VALUING NATIVE FIBERS

Stuart Murdock is a Ute Indian who somehow ended up living in Redmond, OR. He is a prolific flintknapper who can be seen every October at the Wanapum archaeology days near Beverly, WA. His work is exquisite like the meticulous work of ancestors, so fine and painstaking, and he is a natural teacher, generous with his teachings. His wife Rose said when Stuart joined a pine needle weaving group just for something to do, his work quickly surpassed the women’s weaving. He made a bow with a string of stinging nettle cordage for the Fort Walla Walla Museum, and everyone was oohing and aahing over the string. Every fall he goes to Utah to hunt elk. He returns with Utah greasewood and uses it to fashion wooden display stands for his finished knives.
Now Stuart has donated some fine pieces to Tamástslikt—two ring-and-pin games and a timeball, pictured. We let Stuart know that these items were desired for the kids’ exhibit we’re working on, and sure enough he produced them and donated them in a few months’ time. He added not only glass beads to the timeball but also some big handmade wampum shell beads, very beautiful. We helped find fish vertebrae, also donated from tribal member, Clifford Shippentower. Qeciyéew’yew, thank you.
It was women who kept the timeball or ítitamat to count time on a string calendar, counting days and noting events with a mnemonic marker such as a bead. Remarkably, the woman could unwind the timeball and recount events and when they happened. The cordage was processed from dogbane or Indian hemp—taxwís (sounds like taghúus). Our teacher Twáway used to help us process taxwís, and she too was a perfectionist in her work. Someone would finish picking all the bark debris from the fiber, and Twáway would take the hank and clean it all over again. Or we’d be panting with the summer heat, and Twaway took no notice, she just kept working. She was younger then, only in her 70’s. One thing that didn’t seem to exist for our elders was leisure time because time’s a-wasting.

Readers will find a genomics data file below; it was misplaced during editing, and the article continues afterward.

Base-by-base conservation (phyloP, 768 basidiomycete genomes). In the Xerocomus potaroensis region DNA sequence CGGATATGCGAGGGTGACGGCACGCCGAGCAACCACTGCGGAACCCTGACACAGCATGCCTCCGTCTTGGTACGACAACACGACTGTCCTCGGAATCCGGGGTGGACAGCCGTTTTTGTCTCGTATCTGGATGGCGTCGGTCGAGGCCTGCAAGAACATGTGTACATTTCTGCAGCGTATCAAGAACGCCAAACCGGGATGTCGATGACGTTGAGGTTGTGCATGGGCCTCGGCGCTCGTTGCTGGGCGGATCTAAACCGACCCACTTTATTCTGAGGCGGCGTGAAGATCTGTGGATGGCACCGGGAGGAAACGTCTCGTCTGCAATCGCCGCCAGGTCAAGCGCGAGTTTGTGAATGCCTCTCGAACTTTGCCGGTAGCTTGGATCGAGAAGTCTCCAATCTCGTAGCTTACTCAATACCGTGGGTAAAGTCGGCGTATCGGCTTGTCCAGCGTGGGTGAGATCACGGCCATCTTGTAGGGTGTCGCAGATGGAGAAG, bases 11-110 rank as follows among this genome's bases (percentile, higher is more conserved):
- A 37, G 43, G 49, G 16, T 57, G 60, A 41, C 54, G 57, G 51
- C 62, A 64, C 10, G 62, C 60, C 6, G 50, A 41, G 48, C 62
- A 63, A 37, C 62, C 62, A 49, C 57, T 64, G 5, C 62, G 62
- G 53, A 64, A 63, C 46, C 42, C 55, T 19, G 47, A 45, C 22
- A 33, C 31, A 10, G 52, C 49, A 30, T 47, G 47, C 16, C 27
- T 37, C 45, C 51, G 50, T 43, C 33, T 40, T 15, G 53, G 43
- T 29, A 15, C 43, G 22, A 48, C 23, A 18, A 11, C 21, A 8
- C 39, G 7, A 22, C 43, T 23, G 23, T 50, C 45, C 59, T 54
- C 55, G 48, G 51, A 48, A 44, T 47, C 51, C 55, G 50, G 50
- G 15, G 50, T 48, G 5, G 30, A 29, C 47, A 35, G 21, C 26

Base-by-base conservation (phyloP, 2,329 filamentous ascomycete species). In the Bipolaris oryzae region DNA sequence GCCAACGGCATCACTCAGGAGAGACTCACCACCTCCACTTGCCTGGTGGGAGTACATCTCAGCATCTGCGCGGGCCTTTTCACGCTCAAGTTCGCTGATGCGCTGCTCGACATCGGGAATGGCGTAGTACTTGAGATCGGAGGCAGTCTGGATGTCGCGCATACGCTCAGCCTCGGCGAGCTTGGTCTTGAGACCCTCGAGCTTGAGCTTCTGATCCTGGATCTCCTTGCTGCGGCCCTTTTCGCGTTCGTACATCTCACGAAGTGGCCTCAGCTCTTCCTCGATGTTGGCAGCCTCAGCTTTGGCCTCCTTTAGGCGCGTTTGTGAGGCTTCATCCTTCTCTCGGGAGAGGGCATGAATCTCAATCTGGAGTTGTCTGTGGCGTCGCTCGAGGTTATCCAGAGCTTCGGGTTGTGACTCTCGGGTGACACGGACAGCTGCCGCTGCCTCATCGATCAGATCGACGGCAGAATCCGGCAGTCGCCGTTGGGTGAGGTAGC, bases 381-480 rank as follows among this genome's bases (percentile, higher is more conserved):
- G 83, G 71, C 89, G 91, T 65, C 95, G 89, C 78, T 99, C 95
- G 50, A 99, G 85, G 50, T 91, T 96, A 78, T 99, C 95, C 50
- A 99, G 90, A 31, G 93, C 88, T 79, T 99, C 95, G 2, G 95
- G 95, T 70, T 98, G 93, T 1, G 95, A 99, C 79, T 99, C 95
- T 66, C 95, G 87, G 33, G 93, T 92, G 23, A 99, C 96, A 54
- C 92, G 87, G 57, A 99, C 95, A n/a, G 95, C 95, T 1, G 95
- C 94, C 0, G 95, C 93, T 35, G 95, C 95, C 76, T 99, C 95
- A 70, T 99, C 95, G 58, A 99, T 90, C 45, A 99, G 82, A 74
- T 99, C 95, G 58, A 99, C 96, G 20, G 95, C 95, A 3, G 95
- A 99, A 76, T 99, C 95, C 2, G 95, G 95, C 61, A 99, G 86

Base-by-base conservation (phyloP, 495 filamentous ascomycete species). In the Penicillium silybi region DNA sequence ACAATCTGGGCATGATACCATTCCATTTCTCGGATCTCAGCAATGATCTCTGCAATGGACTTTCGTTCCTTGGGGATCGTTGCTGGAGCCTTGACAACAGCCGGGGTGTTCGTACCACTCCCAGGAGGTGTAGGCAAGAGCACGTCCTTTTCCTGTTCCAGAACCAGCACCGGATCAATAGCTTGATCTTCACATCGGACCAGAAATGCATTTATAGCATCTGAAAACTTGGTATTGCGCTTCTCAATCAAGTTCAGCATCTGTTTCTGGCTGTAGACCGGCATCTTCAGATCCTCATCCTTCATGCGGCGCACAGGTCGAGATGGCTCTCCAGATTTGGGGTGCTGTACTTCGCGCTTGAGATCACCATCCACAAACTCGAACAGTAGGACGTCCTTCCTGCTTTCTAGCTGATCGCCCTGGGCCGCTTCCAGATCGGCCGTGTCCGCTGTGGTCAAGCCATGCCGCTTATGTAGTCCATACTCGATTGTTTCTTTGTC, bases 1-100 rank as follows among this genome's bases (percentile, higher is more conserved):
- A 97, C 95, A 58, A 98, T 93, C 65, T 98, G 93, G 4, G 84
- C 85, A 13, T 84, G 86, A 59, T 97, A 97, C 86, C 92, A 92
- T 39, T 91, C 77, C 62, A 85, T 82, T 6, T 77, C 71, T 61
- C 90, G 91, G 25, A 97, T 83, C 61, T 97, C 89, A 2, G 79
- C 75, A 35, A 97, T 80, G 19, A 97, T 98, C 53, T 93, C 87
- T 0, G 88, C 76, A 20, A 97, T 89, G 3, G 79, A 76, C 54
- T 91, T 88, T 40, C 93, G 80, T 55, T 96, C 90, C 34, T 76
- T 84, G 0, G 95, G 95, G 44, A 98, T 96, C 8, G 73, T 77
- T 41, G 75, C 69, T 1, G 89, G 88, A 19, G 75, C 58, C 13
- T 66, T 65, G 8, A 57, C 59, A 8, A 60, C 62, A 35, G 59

Regarding leisure time, the Bureau of Ethnology documented four games c. 1900 attributed to the Umatilla Indian Reservation—hand game, hoop (“pasa-pow-i-low-wikes” or “sow-lai-kai-kas”) and pole (“wai-hutz” or “tuk-tai-pow-ma”), ring and pin, and shinny (“ball called tkaiput, bat called tkaila”). Author Stewart Culin collected the ring and pin game called “pactslewitas” on the Umatilla Reservation in 1900. His book, Games of the North American Indian, vol. 2, reads, “The pin is held in the fingers and the bones are swung in the air. Catching the single bone counts 1; the single bone and the others, 2. The game is 100.” There are endless variations of this game among many other Tribes. Instead of fish vertebrae, some tribes used deer ankle bones. The Klamath called it “punching out the moon,” suggesting that winning this game could shorten the winter months and bring on the springtime. Arapaho and Cheyenne called it the “love game”. Only the Zuni ascribed a phallic meaning to the ring and pin game.

Games and Timeball

Taxwis

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